(CNN) -- For many people, the name Sierra Leone still conjures up images of the country's decade-long civil war and subsequent war crimes trials.
However, eight years after the end of the war, the country is hoping that tourism will be the key to its future prosperity.
One organization with an innovative plan to attract the visitors back is Tribewanted, a project to build an eco-tourism community on John Obey beach, 20 miles from the capital Freetown.
From October, the project hopes to attract tourists paying $450 a week to live in the community and help build a sustainable tourist village on the beach. The price includes all meals and a contribution to the community development. In addition, visitors will pay for their flights and transfers from the airport.
Ben Keene, co-founder of Tribewanted, told CNN, "We are going to be working with the local community of John Obey. We are going to build our village on this tiny peninsula and this is going to be our new life."
This is the second Tribewanted project. The first began four years ago on the Fijian island of Vorovoro, which the organization claims has injected more than $1million into the local economy.
Elijah Eccles, a John Obey villager working as a cook on the project, told CNN, "We want to have tourists coming in so a lot of people will have a job to do.
"We used to work with tourists before, but because of the war everything broke down," he explained. "But we want the tourists to start to come again."
Daniel Macauley, another local working for Tribewanted, said: "I believe that eco-tourism will be good for development because the locals will be involved and we are controlling it. It will help to develop the community and other areas like schools and healthcare.
"We are sending out a message to the world that Sierra Leone is open for people to come and visit, to actually see what we can give to them," he continued.
"There's a lot to come and see: the people, of course, and the country and also the nature we have," he said.
Filippo Bozotti, co-founder of Tribewanted, told CNN, "It's the perfect project for Tribewanted to partner up with the local community for sustainable development.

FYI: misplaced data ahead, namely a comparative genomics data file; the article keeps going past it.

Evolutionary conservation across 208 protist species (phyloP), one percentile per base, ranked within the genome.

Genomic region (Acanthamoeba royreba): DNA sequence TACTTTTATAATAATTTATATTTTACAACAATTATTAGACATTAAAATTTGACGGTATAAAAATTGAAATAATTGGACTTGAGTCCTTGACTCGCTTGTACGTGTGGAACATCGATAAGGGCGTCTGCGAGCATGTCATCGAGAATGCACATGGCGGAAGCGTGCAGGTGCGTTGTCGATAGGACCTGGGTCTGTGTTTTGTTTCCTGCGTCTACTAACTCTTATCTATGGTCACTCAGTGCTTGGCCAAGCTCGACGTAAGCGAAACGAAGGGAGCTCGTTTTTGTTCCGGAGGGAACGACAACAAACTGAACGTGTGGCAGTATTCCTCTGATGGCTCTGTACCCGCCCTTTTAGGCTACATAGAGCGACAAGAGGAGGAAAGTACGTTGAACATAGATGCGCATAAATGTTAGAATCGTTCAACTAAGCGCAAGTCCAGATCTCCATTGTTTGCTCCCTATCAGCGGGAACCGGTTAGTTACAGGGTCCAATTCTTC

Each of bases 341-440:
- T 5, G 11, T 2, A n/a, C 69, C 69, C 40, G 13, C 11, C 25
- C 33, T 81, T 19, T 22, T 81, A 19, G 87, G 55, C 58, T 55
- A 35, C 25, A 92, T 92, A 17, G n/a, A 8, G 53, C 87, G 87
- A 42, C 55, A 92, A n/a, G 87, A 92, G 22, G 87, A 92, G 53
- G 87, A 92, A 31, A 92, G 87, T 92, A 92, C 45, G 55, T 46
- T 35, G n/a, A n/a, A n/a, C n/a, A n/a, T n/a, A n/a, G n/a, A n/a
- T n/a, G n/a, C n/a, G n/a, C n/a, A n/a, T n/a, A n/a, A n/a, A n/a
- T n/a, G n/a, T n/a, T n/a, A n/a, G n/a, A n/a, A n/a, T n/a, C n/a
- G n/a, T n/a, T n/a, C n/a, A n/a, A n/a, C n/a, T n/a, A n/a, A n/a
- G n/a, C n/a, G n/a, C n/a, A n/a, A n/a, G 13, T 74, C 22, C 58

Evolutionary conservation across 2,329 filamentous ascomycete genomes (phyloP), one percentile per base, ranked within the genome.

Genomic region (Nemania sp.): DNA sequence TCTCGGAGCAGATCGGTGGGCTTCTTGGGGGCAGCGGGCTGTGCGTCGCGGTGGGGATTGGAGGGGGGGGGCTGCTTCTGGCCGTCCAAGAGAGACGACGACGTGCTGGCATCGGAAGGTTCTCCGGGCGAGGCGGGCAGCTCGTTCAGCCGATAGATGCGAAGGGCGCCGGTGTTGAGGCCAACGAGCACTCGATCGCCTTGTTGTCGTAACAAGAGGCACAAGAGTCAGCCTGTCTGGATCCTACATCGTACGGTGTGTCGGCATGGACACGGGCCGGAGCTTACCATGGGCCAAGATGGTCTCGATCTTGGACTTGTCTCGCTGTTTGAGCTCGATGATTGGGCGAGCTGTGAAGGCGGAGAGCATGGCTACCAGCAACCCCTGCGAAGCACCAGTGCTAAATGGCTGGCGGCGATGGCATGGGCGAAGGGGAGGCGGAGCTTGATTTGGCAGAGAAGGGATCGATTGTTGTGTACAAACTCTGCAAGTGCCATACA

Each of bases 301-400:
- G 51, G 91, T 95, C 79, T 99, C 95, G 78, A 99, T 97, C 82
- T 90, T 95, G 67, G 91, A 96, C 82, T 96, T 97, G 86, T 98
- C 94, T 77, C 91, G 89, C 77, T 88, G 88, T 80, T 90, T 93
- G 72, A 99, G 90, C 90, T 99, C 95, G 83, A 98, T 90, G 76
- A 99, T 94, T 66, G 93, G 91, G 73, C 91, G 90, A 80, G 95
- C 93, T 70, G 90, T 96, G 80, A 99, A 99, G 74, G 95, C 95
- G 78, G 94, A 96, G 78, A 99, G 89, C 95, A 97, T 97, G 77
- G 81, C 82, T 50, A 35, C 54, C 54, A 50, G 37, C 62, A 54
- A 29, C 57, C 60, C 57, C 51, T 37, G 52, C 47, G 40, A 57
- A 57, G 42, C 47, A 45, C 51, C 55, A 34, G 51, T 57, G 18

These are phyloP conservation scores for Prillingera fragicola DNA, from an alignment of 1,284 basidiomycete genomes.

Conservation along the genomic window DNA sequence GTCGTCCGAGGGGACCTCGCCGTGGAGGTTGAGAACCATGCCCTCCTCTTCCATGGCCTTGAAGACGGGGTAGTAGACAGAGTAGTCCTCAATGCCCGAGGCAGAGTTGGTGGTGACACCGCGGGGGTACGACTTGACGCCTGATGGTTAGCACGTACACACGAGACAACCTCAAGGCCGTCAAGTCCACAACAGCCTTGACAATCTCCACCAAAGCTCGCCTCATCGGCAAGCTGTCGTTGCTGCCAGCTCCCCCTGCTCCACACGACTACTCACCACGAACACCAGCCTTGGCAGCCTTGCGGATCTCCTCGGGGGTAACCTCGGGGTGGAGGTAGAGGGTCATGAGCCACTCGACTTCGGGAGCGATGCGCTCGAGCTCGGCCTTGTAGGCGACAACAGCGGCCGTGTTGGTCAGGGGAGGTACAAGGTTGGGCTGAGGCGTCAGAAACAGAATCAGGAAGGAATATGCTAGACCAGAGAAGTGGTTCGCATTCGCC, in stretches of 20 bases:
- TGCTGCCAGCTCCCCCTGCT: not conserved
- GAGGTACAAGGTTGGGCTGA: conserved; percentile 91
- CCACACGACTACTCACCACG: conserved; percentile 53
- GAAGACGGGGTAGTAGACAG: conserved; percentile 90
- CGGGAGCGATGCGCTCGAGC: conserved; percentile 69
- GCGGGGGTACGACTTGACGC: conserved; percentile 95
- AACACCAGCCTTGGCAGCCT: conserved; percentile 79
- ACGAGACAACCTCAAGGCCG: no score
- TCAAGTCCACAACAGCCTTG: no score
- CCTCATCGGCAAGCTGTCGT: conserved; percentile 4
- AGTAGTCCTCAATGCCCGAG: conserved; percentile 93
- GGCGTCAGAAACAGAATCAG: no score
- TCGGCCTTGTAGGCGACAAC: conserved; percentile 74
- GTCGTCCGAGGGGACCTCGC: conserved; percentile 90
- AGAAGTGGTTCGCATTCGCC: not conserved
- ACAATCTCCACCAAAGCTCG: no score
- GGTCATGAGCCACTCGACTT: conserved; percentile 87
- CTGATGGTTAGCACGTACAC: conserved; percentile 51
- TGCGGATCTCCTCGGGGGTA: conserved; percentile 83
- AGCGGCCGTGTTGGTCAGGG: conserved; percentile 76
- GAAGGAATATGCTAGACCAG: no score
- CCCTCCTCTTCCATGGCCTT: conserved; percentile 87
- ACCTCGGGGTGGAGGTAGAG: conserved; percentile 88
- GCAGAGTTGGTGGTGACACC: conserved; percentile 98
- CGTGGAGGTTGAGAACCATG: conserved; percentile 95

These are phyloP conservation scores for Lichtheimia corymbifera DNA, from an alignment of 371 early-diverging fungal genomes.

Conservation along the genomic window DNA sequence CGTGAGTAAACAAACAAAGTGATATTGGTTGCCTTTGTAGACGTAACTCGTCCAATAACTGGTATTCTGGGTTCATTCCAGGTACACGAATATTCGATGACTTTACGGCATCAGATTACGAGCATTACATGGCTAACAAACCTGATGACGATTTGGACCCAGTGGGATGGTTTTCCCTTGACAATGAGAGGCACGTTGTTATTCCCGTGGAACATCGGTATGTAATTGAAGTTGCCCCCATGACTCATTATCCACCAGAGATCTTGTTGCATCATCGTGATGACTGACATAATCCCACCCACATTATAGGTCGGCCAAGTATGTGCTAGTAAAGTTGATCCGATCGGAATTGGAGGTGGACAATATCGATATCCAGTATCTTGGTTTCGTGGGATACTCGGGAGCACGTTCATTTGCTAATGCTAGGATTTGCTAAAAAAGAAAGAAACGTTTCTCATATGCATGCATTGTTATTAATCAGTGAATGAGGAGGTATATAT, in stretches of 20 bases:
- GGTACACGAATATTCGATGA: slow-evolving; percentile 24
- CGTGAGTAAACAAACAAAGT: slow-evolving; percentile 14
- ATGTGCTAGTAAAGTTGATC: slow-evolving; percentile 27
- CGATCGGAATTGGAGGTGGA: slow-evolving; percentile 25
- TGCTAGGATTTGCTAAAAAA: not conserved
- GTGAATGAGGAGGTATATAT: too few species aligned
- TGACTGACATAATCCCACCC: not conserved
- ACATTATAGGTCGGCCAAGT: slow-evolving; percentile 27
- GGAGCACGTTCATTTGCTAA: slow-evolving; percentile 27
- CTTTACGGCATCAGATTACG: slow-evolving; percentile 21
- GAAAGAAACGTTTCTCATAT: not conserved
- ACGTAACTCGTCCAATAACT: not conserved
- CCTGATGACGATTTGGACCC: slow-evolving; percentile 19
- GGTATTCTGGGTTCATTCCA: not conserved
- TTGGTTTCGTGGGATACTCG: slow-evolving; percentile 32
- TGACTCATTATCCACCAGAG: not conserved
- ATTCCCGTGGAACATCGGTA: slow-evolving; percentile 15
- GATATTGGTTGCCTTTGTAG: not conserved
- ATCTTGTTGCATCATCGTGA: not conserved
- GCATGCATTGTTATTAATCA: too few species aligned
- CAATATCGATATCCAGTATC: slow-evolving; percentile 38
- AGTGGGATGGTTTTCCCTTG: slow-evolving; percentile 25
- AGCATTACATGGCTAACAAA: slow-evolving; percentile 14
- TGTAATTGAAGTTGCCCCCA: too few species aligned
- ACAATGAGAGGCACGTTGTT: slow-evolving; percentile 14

"We are looking for this to be a long sustainable project that helps the community in the long-term," he added.
The area has already come a long way since the devastation of the civil war, which ended in 2002 with the help of a 17,000-strong U.N. peacekeeping mission.
"What's amazing is this whole place has been built up since the end of the war, so these villages have been built completely from scratch," said Keene.
The World Travel Guide, which describes itself as the "bible" of the travel industry, said Sierra Leone was trying to recreate the tourist trade it enjoyed before the war, when 100,000 foreign visitors came every year for its natural beauty, secluded white sandy beaches and unspoilt rainforests.
The guide said: "The government is starting from scratch, going back to basics to entice foreign travelers to return to this small corner of Africa."
It said Sierra Leone was modeling its tourism development on that of nearby Gambia.
The UK's Foreign and Commonwealth Office warns its travelers of petty crime, poor infrastructure and few health facilities.
It said: "Transport infrastructure is poor. None of the options for transferring between the international airport at Lungi and Freetown are risk-free."
The website VisitSierraLeone.org describes Freetown peninsula as "a taste of paradise".
It said: "Probably offering the greatest potential in the tourism industry, the beaches along the Freetown Peninsula are a sight to behold.
"As tourism is still a developing industry in Sierra Leone, the beaches are not overwhelmed with visitors which means that most are still in pristine condition and on a weekday you could have an amazing beach entirely to yourself."
A U.N.-backed war crimes tribunal in Freetown convened to try militia leaders on both sides of the civil war ended in October 2009 after seven years.
Former Liberian leader Charles Taylor is still on trial in The Hague accused of instigating atrocities during the war in Sierra Leone.